ENGSTER: LSU J-School a who's who

Recently I attended the annual Manship School for Mass Communications Hall of Fame ceremony. One inductee was the late Bill Lynch, the crusty journalist who tormented Edwin Edwards for a couple of decades. The LSU press release referred to him as "vicious, fair." I doubt that Lynch would object to the description.

The others who were welcomed to the J-School list of luminaries were Baton Rouge Mayor-President Kip Holden, who was a reporter for a few years before he became a political powerhouse, and New York Times reporter Jere Longman, who credits fellow Hall of Famer Jim Featherston as his mentor.


The Hall of Fame is big enough that Holden and Featherston are rubbing shoulders in the shrine. Before he died in 2000, Featherston, a Pulitzer Prize winning professor at LSU, was sued by a student named Melvin Holden.  The 30-year-old case is vivid to many this day with respected journalism practitioners like Errol Savoie and Mike Dunne on opposite sides.


Kudos go to Dean Jack Hamilton for ushering both of these talented and tenacious men into the LSU Hall. The biography of Melvin "Kip" Holden is inspiring to any underprivileged youth trying to find his way, and James Shoaf Featherston was my favorite curmudgeon and journalist when he died on Oct. 19, 2000.


My last conversation with Featherston came a few hours before his death. I told him he needed to go to the hospital. "I am avoiding that at all costs," he said. A few hours later, the end came at his home near the LSU campus.


Tiger Rag founder Steve Myers recalls the day that Representative Kip Holden contacted him about forming a similar publication for his beloved Southern University. "We'll call it the Jag Rag," Holden, a Southern Law School graduate proclaimed. The magazine never materialized, but Holden was looking then as now for a way to bridge the gap between blacks and whites in his hometown.


Sadly, Featherston and Lynch were enshrined the year after they died. They would have delivered memorable acceptance speeches had the honor come a year earlier. Longman was a worthy inductee, but Peter Finney and John Ferguson deserve Hall of Fame distinction, as well.


Finney is a graduate of LSU and has been the most recognized sportswriter in the state for years. "He's the best writer at the paper," my former Reveille colleague Alex Martin told me in 1987 when Martin was employed by the New Orleans Times-Picayune. Martin, another Featherston protégé, won a Pulitzer for his work at Newsday a few years ago.


Ferguson is the voice synonymous with LSU sports from the 1940s to the 1980s. He continues to work with the Tiger Athletic Foundation and imparts wisdom to those of us who toil in the radio vineyards. Ferguson's deep baritone mellowed like fine wine through the years, and his call of Bert Jones' last-second pass to Brad Davis to beat Ole Miss in 1972 remains my fondest Tiger moment.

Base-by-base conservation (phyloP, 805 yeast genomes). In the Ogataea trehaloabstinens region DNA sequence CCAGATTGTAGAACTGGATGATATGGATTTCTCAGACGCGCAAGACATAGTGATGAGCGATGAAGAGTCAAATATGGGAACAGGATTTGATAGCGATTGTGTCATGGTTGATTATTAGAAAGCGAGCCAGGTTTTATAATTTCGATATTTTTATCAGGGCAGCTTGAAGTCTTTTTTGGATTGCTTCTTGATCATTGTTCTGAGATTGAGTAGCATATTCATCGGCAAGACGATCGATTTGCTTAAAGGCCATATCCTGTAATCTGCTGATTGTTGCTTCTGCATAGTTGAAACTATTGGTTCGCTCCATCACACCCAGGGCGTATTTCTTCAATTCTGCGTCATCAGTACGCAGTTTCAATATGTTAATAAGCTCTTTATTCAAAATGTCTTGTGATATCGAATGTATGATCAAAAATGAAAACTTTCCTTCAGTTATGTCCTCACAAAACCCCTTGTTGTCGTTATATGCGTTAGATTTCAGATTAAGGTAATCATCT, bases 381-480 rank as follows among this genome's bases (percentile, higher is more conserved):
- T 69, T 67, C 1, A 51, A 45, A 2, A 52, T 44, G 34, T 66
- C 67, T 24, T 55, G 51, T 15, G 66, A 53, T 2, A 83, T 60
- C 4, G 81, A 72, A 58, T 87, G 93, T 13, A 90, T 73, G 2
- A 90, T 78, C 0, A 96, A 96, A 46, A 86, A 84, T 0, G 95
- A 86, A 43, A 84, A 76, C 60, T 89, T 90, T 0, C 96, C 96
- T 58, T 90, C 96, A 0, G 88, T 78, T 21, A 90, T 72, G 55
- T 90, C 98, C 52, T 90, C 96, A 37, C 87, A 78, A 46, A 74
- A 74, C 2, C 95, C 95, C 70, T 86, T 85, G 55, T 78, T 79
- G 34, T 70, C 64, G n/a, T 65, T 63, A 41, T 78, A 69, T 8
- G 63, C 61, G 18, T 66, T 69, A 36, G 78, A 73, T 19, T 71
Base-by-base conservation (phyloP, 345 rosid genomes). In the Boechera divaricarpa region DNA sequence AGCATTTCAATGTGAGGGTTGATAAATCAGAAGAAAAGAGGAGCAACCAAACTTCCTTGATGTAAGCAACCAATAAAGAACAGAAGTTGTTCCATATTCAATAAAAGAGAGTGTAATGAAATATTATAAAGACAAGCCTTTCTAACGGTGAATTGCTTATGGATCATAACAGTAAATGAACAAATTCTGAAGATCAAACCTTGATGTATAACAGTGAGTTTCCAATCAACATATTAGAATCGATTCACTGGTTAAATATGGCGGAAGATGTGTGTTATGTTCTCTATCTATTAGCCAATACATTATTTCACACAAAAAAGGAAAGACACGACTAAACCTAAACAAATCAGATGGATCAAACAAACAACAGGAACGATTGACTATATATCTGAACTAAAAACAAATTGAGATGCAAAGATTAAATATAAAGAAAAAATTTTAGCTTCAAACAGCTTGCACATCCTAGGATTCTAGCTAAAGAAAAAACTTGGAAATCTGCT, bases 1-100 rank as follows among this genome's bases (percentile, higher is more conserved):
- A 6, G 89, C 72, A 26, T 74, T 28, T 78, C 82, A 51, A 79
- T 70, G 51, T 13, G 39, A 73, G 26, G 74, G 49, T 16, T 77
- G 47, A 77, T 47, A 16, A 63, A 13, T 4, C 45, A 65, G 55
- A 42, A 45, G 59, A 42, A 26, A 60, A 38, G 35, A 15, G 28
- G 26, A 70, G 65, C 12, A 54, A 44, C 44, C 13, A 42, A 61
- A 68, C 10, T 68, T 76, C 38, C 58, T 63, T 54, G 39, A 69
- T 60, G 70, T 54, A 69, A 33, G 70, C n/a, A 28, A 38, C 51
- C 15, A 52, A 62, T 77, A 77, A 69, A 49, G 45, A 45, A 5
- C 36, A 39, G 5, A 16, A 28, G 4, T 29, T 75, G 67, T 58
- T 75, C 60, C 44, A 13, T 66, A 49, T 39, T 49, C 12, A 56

Ferguson was on the air on Dec. 7, 1941. A few years ago, he broke his arm in a rain storm and still showed up for a scheduled interview with me. After the radio chat, Ferguson, LSU Linguistics Professor Hugh Woodstock Buckingham and I went to Sullivan's to continue the discussion. Ferguson then went to the hospital, and his arm was placed in a cast.


In addition to being the Voice of the Tigers for four decades, Ferguson received frequent national broadcasting assignments and doubled as the Voice of the New Orleans Saints for a few years. He and Joe Dean teamed to become one of the best basketball broadcasting duos on record.


Joe Dean turns 75 this week, and looks like he could still hold his own in a street brawl. "I love a good fight," Dean once told a reporter. To those who know him well, Dean is an ambassador for the Ole War Skule and his state. He adopted Louisiana as his home when he arrived at LSU as a freshman in the fall of 1948.


Dean has survived the death of his wife, Doris, and surrendered the leadership of the LSU athletic ship in 2001, but he remains active as a consultant and is a deal maker extraordinaire. Dean will be remembered for hiring Nick Saban and for keeping Skip Bertman and Pat Henry, the two most successful coaches in LSU history.


The Tigers endured six straight losing seasons on the gridiron from 1989 to 1994. Dean weathered the criticism for hiring Curley Hallman by keeping the budget in the black, and Gerry DiNardo brought the magic back for three seasons.


Firing DiNardo was Dean's most gut-wrenching move. Dean was following orders from Chancellor Mark Emmert when DiNardo was pushed out in 1999. Rather than wallow in defeat, he then hit the road and found Saban through an old contact, Sean Tuohy, the former Ole Miss basketball standout from New Orleans.


Saban is gone, but his impact will reverberate through the bowels of Death Valley for a generation. If there had been no Joe Dean at the helm, Tiger fans likely would have been deprived of Saban's brilliant ride through TigerTown.


As he celebrates three-fourths of a century of life, an appropriate salute to Dean would be for the LSU brass to name the athletic administration building in his honor. It was his idea to bring the Tiger family together, and this edifice is a testament to his foresight.




Jim Engster is a featured columnist in Tiger Rag, plus the general manager of WRKF-FM in Baton Rouge where he serves as the host of the "The Jim Engster Show," a daily talk show in the capital city. Jim can be reached by e-mail at jim@wrkf.org.

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